The Mozart-da Ponte “Le nozze di Figaro” (1786) is the oldest opera in the standard repertoire. In other words, it is the first “modern” opera. Before “Figaro,” opera was one thing, afterward it was another. Why is this?
As Mozart was coming of age, the European political pot was coming to a rapid boil. The American Revolution was just on the horizon, and the social unrest that would explode into the French Revolution was simmering everywhere. Mozart was not what you would call a political radical or a revolutionary, but he was definitely a man of his times. The biggest problem for him, and what would cause him great anguish, was that he might have actually been ahead of his times. While his father felt fortunate to wear the livery of the Archbishop of Salzburg, Mozart, who knew very well how talented he was, balked at the idea of being a mere servant, musician or not. At dinner, the musicians of Mozart’s time sat equally as close to the head of the table, and thus had the same social standing as the cooks.
Naturally Mozart loved to leave the archbishop’s court at every opportunity to travel abroad, either to soak up foreign musical influences or to show off his skills for some other aristocrat in hopes of landing another job. Leopold knew that his son would grow up and have to earn a living. He also knew that the most lucrative field of music in those days was Italian opera. So he begged leave of Archbishop Colloredo on several occasions to take Wolfgang to Italy where he could learn how to speak Italian fluently and how to compose Italian opera.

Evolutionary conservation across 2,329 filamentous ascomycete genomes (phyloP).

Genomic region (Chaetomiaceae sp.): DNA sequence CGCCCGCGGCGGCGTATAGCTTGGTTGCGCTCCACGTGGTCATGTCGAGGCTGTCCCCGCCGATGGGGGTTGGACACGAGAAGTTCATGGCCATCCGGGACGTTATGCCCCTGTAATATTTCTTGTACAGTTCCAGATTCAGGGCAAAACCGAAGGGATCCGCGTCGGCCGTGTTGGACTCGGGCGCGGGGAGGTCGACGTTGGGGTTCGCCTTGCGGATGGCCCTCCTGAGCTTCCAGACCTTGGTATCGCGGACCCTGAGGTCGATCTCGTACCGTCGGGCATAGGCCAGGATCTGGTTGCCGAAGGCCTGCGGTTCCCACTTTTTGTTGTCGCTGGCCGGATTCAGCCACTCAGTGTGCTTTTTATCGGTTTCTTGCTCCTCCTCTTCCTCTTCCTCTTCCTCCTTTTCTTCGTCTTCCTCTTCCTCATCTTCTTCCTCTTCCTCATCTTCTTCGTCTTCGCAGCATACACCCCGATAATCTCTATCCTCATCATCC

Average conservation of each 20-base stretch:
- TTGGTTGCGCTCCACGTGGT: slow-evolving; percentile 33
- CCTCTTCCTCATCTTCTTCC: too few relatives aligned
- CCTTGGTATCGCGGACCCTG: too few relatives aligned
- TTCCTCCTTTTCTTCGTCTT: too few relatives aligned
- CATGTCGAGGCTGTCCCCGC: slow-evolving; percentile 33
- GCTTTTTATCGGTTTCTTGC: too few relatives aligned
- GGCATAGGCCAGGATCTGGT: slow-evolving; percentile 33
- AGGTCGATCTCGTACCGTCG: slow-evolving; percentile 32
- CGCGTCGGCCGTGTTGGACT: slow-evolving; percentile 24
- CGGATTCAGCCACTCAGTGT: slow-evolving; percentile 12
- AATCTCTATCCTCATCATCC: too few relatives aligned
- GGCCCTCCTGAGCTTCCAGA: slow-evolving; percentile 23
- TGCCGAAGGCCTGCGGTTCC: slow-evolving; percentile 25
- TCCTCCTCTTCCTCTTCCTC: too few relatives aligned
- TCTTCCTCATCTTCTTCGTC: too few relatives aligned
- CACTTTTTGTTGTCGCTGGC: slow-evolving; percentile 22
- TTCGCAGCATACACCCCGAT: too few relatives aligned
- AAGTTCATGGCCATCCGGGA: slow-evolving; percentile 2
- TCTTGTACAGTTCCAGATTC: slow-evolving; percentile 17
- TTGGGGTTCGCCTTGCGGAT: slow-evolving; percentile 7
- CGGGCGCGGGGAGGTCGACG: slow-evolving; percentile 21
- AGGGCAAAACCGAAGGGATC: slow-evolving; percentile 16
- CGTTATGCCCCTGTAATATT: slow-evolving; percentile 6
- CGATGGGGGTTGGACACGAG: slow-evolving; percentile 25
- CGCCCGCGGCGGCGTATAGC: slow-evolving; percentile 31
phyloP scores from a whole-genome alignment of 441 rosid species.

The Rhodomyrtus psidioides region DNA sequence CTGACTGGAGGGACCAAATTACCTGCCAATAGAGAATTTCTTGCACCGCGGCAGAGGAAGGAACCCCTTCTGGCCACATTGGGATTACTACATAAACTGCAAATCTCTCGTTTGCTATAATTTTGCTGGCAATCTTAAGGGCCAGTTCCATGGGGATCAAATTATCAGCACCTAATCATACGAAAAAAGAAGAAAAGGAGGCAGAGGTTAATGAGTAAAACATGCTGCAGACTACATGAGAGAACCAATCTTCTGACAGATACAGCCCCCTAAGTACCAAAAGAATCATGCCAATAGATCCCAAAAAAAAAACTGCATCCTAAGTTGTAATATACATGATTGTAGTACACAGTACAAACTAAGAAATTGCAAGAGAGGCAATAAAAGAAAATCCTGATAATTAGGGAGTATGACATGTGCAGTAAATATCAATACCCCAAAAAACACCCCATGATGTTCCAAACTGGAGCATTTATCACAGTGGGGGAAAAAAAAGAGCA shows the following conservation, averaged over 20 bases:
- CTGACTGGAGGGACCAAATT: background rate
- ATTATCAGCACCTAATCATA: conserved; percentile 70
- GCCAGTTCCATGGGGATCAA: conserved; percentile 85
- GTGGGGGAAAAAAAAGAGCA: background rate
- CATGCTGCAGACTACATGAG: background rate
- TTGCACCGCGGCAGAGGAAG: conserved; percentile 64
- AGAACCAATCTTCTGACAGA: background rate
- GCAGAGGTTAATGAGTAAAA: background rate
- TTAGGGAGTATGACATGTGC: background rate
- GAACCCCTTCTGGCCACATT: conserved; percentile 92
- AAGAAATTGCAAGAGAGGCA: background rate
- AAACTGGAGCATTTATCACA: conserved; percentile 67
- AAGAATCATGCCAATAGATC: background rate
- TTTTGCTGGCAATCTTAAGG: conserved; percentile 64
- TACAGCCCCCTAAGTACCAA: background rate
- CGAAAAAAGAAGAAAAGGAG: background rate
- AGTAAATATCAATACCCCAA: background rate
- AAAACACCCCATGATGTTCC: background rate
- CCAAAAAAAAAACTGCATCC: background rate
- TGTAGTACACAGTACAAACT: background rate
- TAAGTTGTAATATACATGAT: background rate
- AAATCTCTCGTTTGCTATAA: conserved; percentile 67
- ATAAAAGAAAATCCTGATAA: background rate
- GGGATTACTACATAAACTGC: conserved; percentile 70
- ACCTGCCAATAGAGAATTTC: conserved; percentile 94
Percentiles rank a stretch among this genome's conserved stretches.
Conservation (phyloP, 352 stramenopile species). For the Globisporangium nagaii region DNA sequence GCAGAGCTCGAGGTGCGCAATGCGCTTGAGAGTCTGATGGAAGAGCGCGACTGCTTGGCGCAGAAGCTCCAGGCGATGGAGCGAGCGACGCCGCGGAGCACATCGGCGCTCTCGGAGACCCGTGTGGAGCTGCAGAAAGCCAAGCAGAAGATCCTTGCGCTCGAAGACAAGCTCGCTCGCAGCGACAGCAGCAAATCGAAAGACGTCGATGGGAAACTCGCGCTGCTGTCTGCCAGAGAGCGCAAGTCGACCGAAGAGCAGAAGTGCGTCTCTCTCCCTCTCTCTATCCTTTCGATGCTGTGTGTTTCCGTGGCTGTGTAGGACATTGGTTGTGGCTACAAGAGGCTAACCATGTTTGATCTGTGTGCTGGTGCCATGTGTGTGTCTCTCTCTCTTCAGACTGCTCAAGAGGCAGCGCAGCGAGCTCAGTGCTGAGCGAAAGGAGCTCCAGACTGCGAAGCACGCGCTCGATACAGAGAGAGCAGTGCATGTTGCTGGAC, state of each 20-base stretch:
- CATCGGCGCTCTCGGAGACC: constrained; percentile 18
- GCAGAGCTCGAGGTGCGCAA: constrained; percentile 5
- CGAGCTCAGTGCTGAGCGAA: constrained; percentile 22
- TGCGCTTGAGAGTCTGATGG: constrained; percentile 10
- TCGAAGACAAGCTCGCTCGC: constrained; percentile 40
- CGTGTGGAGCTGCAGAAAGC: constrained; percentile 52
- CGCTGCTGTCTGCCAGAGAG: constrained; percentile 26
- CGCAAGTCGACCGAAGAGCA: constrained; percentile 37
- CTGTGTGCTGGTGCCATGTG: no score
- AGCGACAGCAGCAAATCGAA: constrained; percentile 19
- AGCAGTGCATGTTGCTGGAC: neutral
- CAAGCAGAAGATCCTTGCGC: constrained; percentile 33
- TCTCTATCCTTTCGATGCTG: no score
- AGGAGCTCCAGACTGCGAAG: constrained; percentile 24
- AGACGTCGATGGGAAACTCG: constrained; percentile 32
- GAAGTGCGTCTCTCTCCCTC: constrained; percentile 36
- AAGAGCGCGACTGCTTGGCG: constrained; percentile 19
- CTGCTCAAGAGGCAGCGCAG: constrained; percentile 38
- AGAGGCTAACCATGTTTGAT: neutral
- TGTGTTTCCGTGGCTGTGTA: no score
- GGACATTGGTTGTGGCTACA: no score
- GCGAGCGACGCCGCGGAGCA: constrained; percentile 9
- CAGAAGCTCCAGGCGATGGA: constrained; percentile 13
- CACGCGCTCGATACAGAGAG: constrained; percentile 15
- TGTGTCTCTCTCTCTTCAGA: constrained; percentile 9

On his first trip to Italy, Mozart’s reputation as “Das Wunderkind” preceded him and he was welcomed warmly everywhere. In Rome, he was invited to attend the playing of Allegri’s “Miserere” in the Sistine Chapel. Mozart heard it two times and he enjoyed it so much he asked if he could look at the score. No, he was told, the “Miserere” was the private property of the pope and must be kept a secret. The 14-year-old genius, however, was not put off by this and told the cardinals that he had the score memorized anyway. When they called him on this, the teenager sat down with a pen and music paper and wrote out the entire score note-for-note — voices, instruments, everything! The “Miserere” was no longer held from the public. Word of Mozart’s uncanny achievement spread quickly, and by the time he reached Milan before crossing the Alps to go home, he was invited to compose an opera for the Teatro Regio Ducal, the predecessor of La Scala.